Friday, February 11, 2011
Carving Wax Castings
Today I cast some carving wax into the plaster rough shell molds. The first thing to do when casting molten wax into plaster molds is to saturate the molds with water. Here are the molds, soaking in a tub of water in the shower basin.
Next I put some carving wax into the wax pot and turn it on. The thermometer helps me to not overheat the carving wax.
When the wax melts, I get a mold from the water, open it, and dab out the excess water inside the mold. Then I close the mold and put large rubber bands around it so it will not leak. I wear gloves when I am pouring wax. I pour the wax into the mold as evenly as I can until it fills up. Then I let it stand for awhile until the walls of the wax in the spare seem to be thick enough.
When the wax is thick enough, I pour the excess back into the wax pot. Then I fill the hollow cavity with water to help cool the wax casting. Then I set it aside and work on another mold.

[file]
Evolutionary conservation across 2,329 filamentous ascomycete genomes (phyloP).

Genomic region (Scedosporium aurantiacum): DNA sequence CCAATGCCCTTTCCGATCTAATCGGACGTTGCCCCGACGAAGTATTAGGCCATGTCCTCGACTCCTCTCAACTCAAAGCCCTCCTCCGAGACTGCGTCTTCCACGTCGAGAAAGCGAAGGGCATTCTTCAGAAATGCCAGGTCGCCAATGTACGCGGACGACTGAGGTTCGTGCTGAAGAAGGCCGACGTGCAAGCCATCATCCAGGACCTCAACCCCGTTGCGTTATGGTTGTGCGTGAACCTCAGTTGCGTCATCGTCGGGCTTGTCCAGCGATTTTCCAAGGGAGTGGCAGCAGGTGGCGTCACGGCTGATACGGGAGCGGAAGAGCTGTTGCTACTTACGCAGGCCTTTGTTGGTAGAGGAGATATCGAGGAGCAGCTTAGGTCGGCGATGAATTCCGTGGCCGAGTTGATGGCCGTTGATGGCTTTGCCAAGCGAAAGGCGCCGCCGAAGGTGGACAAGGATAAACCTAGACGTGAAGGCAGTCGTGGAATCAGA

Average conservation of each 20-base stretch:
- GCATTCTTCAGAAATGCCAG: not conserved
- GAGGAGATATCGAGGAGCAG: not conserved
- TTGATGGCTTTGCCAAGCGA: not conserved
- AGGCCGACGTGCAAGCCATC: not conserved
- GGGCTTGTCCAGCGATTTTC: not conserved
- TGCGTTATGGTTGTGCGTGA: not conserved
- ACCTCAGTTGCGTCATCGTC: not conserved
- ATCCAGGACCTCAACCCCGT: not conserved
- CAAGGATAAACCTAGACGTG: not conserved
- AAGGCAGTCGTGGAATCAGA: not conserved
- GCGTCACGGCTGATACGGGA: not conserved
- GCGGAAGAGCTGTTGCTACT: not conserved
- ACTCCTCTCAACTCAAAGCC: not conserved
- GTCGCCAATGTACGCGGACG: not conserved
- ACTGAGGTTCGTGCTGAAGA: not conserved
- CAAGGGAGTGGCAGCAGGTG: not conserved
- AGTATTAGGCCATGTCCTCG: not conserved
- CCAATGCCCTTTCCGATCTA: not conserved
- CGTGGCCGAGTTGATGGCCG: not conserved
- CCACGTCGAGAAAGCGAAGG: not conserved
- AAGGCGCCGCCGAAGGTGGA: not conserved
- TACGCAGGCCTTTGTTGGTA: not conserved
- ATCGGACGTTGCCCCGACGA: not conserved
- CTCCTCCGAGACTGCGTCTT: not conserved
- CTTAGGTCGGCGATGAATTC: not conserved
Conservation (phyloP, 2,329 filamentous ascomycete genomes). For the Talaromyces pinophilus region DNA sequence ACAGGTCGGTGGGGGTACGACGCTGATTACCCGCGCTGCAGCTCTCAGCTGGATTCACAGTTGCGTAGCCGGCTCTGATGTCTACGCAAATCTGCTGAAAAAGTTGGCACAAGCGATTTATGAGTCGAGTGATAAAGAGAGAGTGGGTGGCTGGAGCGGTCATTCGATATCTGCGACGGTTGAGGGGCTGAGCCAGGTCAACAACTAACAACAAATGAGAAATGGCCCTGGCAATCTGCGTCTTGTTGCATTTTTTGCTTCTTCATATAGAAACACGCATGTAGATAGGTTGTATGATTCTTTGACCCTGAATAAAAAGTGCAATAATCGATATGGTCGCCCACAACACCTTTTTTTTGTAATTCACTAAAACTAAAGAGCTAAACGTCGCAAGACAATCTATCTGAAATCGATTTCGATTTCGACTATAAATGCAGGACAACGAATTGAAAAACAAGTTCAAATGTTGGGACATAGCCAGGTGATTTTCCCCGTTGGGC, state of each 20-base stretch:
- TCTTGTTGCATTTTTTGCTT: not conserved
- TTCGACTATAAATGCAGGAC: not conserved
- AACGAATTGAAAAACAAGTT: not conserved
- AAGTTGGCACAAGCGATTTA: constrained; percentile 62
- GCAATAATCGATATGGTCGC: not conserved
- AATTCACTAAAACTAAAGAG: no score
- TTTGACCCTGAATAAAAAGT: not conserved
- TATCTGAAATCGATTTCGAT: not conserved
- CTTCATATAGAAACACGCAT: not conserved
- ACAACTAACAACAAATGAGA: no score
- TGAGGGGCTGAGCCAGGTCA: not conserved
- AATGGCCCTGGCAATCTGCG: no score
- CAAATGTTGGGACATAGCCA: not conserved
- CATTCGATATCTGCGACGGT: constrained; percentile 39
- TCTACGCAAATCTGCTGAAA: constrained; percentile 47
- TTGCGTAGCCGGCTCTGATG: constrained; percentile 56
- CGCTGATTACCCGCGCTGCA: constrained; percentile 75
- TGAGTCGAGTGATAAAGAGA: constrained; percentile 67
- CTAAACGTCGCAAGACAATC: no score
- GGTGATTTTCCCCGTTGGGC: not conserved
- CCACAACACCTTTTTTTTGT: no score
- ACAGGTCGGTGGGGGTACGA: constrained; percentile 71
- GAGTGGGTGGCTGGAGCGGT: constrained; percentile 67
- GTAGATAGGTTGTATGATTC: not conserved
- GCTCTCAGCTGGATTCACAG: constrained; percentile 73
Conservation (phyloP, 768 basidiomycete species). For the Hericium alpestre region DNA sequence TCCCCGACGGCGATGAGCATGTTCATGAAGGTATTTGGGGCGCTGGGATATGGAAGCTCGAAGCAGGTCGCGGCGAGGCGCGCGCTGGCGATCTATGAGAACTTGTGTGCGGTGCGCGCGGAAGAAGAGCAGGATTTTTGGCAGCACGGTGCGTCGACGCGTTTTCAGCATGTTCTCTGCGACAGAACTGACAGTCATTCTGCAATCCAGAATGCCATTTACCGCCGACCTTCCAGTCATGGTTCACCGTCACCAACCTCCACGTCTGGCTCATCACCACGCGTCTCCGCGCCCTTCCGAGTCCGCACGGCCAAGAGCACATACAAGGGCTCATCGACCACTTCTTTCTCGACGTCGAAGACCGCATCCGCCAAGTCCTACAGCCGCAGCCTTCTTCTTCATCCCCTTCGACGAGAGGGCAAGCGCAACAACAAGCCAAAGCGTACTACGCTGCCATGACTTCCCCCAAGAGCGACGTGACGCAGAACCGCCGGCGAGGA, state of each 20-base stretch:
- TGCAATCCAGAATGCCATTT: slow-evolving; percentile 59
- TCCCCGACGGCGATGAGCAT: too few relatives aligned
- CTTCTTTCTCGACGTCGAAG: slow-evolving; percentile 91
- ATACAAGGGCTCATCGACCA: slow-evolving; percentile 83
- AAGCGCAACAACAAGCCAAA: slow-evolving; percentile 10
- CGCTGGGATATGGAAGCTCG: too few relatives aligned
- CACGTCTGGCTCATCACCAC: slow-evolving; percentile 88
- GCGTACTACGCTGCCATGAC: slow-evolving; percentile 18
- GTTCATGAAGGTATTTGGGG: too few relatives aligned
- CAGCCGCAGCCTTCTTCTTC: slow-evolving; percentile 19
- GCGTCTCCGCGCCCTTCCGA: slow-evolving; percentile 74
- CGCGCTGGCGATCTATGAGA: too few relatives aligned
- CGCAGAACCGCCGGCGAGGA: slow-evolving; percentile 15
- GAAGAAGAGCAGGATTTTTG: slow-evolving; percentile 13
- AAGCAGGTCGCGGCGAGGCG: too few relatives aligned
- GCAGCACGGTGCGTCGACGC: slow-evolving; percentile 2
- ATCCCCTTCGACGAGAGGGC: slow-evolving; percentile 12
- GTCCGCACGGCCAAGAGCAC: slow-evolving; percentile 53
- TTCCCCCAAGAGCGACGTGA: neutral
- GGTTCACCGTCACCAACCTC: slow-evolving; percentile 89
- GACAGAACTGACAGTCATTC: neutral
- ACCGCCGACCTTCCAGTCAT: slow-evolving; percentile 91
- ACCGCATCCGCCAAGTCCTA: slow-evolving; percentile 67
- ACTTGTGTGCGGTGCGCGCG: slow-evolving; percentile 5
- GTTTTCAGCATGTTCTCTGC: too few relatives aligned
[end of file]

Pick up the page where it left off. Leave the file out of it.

After I have finished pouring all the molds with carving wax, I pour what is left over into a water saturated plaster mold. When it sets up, but is still soft, I score the slab of wax with a knife. This makes it easier to break the slab of wax up into chunks that will fit in the wax pot the next time I need it.
Here are today's carving wax castings. I poured the upper torso, and the legs today. The lower torso is from a previous pour, using a slightly different carving wax recipe, which is why it is a different color.
The next thing to do is to clean up the castings with a knife. I need to carve off the pouring cups, and trim the seam lines and flashing. Then I will be ready to test string these pieces with some round elastic doll cord. I just remembered that I forgot to include the carving wax head in the above photo.
This is the carving wax head I cast in hot pour moulage molds.
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